Who are some of your favorite writers? What are you reading right now?

I really go back a lot to Toni Morrison and William Faulkner. I re-read Amitav Ghosh, who I absolutely love. But I believe that I have also been shaped by Indian local literary traditions. I grew up reading Assamese writer Indira Goswami, and she has had a huge impact on me personally and also as a writer.

I also return to Bengali writer called Ashapoorna Devi’s fiction. She has written thousands of short stories and over 150 novels. I like to say that Indira Goswami, Ashapoorna Devi, Amitav Ghosh, and Toni Morrison were my first creative writing teachers. Whenever I’m in doubt, whenever I’m stuck, I open the pages of any of these writers, Indira Goswami especially because her writing was extremely imagistic. Her lush prose used beautiful similes and images drawn from nature. Ashapoorna Devi primarily because of storytelling and characterization. She’s the kind of writer who you would read just one paragraph of and know the character. She had such power. Amitav Ghosh also because he once said that he writes Bengali novels that are written in English, and when I read that I thought, “Yes, even I write Assamese novels that are written in English.”

Toni Morrison I read as an undergraduate student. I was completely blown away by the way she combines politics and aesthetics and writes subversive fiction.

Can you tell us about any projects that you are currently working on?

Well, I just finished a short story collection. It’s a collection of short stories set partly in India and partly in the U.S. There are nine short stories. I don’t know when it will be published, but I have just finished it.

I have also put together a collection of poems tentatively titled An Invitation to Murder. In 1979, the Northeast Indian state of Assam erupted into an armed insurgency, demanding to secede. Like numerous other lesser-known insurgencies in the world, this conflict between the Indian state and the insurgents and the stories of people who suffered went largely unreported. During this period (1979 to the present), more than thirty thousand people were killed on both sides, hundreds injured, handicapped, and killed extra-judicially by the Indian army to brutally crush the rebellion. These poems take a look at this violent period and reflect on the consequences of prolonged violence on people. If someone accepts it for publication, this would be my first poetry collection!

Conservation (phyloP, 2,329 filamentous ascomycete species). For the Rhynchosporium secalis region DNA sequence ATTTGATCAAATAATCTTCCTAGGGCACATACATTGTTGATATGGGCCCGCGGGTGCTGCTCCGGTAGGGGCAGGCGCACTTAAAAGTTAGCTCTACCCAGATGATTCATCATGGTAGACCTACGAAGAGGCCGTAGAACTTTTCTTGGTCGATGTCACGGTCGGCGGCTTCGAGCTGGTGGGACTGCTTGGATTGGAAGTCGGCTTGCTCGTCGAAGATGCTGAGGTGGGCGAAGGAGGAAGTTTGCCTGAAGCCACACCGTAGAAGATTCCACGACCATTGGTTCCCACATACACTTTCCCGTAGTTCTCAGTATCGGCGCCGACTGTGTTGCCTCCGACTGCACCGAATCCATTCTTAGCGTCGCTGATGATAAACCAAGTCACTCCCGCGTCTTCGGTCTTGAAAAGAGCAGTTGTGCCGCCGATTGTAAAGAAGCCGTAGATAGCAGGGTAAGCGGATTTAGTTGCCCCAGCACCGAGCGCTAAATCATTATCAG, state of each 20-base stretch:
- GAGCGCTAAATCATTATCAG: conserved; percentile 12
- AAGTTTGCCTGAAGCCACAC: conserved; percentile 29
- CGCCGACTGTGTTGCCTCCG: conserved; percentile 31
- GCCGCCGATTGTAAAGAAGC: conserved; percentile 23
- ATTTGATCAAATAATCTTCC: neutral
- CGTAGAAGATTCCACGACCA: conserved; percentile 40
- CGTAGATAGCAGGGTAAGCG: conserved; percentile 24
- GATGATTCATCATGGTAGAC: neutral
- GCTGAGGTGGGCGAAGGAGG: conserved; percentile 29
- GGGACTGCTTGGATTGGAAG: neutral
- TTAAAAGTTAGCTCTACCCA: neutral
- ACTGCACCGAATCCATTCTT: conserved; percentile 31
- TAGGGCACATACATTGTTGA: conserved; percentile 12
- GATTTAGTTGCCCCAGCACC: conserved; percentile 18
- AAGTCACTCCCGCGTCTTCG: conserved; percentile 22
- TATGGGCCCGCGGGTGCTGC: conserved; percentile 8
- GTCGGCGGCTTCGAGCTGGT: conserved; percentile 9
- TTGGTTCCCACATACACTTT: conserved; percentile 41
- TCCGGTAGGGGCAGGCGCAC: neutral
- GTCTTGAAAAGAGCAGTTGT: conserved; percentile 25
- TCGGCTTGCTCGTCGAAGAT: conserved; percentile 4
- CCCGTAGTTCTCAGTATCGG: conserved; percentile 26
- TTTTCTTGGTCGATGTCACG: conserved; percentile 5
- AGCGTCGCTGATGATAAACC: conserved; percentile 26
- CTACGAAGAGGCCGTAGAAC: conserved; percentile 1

And I am also revising an Assamese novel I wrote serially. So I wrote this novel in an episodic form for a magazine over two years, and it was published in this journal every month. That novel is now getting published in Assamese. I’m giving finishing touches to it and trying to send it to my publisher.

The novel roughly translates as “The River is Now Far Away,” and it is set in the U.S., actually. It’s about an immigrant student called Rajeev, and it’s about his experience as a student and what it means to be a brown person in the United States—because he discovers brownness for the first time. These are issues that are not at all explored in Assamese literature. There have been some novels set in the U.S. written by Assamese language writers, but the eye was mostly of surprise and admiration because most of these writers came here to visit—so they were touristy and their representation was like a tourist. But I thought that I had to write this novel because it is so important to bring this conversation also to other spaces, not just in English literature or American literature. And I felt that when I came here when I was twenty-six or twenty-seven, I was much more cynical. The moment I stepped here, I felt all of these identities clamoring to find a space in me. It was really important for me to negotiate that and also start this conversation in the realm of Assamese literature. It casts a critical eye on Obama’s America in many ways.

How are you finding Athens so far?

Oh, well I think the campus is really lovely and soaked in history. I’m still learning about the history of UGA and the city—and obviously the history is in many ways disconcerting, but it is exciting to know that so much has happened in this place.

I like Athens. It is a small town and manageable; it’s not chaotic. I’m liking it. I’ll be able to explore more when I learn how to drive: I’ve not learned how to drive yet.

In India we’re so dependent on public transport, which is not the best but it’s there. Anywhere you need to go you can take public transport—you don’t need your own car. But anyway, I’m learning how to drive and giving myself this semester to become an expert driver. And I’ll explore some more places after that.

What is one thing any student enrolling in your class should know about you?

Oh, that I’m going to make them work very hard. That I want them to read widely and come and tell me what to read. I want a good reader in my class before anything else. Because classes are about books. If you don’t have a habit of reading, then you won’t be very happy in my class.

I want them to be a good reader and to read widely—or at least be ready to read widely. Because most of the time when I give feedback I say “here, read Marquez and then you can write your opening lines better, or read Morrison and your images will become better.” That’s usually what I say when reading a short story.